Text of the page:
Mental health service leaves patients waiting months for urgent help
It has been revealed that patients in need of a service called Improving Access to Psychological Therapies – NHS England’s talking therapy service – are being left on waiting lists for months.
The service offers therapy to adults with mental health conditions such as depression and anxiety.
Although nine out of 10 adults are first seen in under six weeks (the target time set by NHS England), many patients are having to wait far longer to receive regular treatment.
50% of patients had to wait more than 28 days between their first and second meeting, whilst one in six had to wait over 90 days for a second appointment.
For most, the first meeting is an assessment, whilst the second is when the core treatment begins.
NHS England stating that ‘nine out of 10 adults are seen in under six weeks’ gives off the impression that this many patients start continuous therapy within this timeframe, when this is not the case.
Data collected shows that approximately 100,000 individuals stopped using the therapy service in between their first and second appointments. It is likely that many of these quit as a result of wait times.
Paul Williams, 60, tried to take his own life whilst waiting for therapy. He had been diagnosed with post-traumatic stress disorder following a violent incident during his career in the police force. He explained that he felt trapped in a “holding pattern.”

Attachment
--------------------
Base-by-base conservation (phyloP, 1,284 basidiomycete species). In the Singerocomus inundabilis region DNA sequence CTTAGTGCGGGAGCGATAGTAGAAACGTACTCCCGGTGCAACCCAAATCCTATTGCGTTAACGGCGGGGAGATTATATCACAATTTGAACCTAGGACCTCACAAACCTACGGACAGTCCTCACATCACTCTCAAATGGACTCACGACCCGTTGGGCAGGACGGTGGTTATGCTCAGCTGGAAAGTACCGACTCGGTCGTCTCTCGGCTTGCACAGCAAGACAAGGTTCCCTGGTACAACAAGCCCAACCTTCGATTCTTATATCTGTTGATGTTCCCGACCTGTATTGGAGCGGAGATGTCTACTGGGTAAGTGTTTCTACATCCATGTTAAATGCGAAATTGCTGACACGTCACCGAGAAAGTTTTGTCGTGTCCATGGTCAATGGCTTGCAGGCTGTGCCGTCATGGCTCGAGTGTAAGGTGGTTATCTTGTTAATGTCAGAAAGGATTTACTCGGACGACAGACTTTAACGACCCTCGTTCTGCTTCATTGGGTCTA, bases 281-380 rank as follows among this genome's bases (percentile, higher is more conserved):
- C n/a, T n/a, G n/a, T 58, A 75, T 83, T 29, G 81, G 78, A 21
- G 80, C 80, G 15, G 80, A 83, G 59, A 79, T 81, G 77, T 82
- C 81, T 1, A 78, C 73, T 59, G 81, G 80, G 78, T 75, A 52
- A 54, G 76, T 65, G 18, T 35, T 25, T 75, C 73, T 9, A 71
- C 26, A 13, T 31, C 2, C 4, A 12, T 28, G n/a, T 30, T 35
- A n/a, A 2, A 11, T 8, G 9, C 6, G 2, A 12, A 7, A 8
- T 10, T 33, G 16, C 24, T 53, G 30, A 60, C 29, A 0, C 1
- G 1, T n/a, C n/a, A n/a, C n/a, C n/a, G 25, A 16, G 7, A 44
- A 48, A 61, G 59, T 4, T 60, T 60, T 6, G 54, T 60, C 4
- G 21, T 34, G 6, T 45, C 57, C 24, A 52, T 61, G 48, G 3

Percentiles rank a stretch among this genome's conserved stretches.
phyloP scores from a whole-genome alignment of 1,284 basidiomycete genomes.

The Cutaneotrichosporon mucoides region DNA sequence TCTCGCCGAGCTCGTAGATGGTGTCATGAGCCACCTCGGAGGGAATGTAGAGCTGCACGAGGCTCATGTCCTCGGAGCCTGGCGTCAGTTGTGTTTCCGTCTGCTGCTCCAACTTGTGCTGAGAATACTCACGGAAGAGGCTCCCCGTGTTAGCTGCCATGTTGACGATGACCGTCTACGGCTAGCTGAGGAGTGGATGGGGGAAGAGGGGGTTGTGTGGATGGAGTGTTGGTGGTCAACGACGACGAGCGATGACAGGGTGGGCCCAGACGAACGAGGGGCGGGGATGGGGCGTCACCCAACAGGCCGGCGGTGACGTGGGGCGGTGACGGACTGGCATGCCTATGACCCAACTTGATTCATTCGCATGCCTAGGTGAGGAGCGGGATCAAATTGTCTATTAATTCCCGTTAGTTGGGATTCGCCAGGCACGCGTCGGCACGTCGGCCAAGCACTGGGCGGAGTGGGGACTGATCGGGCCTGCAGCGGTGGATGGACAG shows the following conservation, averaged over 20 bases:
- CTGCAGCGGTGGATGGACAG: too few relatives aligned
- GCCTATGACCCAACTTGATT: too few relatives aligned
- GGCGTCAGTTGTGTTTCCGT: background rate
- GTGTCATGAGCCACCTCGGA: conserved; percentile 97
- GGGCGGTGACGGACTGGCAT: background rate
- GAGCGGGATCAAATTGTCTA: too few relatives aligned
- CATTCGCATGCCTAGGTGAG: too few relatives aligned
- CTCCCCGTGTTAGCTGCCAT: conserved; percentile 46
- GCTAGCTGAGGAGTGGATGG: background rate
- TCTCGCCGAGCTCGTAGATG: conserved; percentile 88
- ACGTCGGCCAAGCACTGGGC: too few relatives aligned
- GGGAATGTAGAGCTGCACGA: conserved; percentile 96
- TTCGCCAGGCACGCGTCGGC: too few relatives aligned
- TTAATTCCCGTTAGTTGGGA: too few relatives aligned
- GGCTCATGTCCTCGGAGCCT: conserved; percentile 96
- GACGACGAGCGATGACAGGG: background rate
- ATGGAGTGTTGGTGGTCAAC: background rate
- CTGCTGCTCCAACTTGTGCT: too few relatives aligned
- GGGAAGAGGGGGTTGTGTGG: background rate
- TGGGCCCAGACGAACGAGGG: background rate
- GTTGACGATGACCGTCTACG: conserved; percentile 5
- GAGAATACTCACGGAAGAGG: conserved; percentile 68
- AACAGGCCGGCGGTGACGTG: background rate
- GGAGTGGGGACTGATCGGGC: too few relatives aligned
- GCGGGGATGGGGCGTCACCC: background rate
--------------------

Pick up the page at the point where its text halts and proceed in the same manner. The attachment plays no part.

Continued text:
Meanwhile Gemma, 30, ended up having to pay for private treatment after long waits for help left her feeling suicidal.
Amanda Cavanagh, a medical negligence specialist, comments: “This is such a sad state of affairs as tragically some patients succeed in taking their own lives whilst waiting for therapy. Even the target time of six weeks is too long for anyone is a state of mental anguish to wait for an initial assessment. My concern is that even if the patient manages to hold on until the date of the initial assessment, what effect does the further delay have on their already fragile state? From my experience in dealing with the tragic events surrounding suicide, the waiting period between appointments is just too much for some.”
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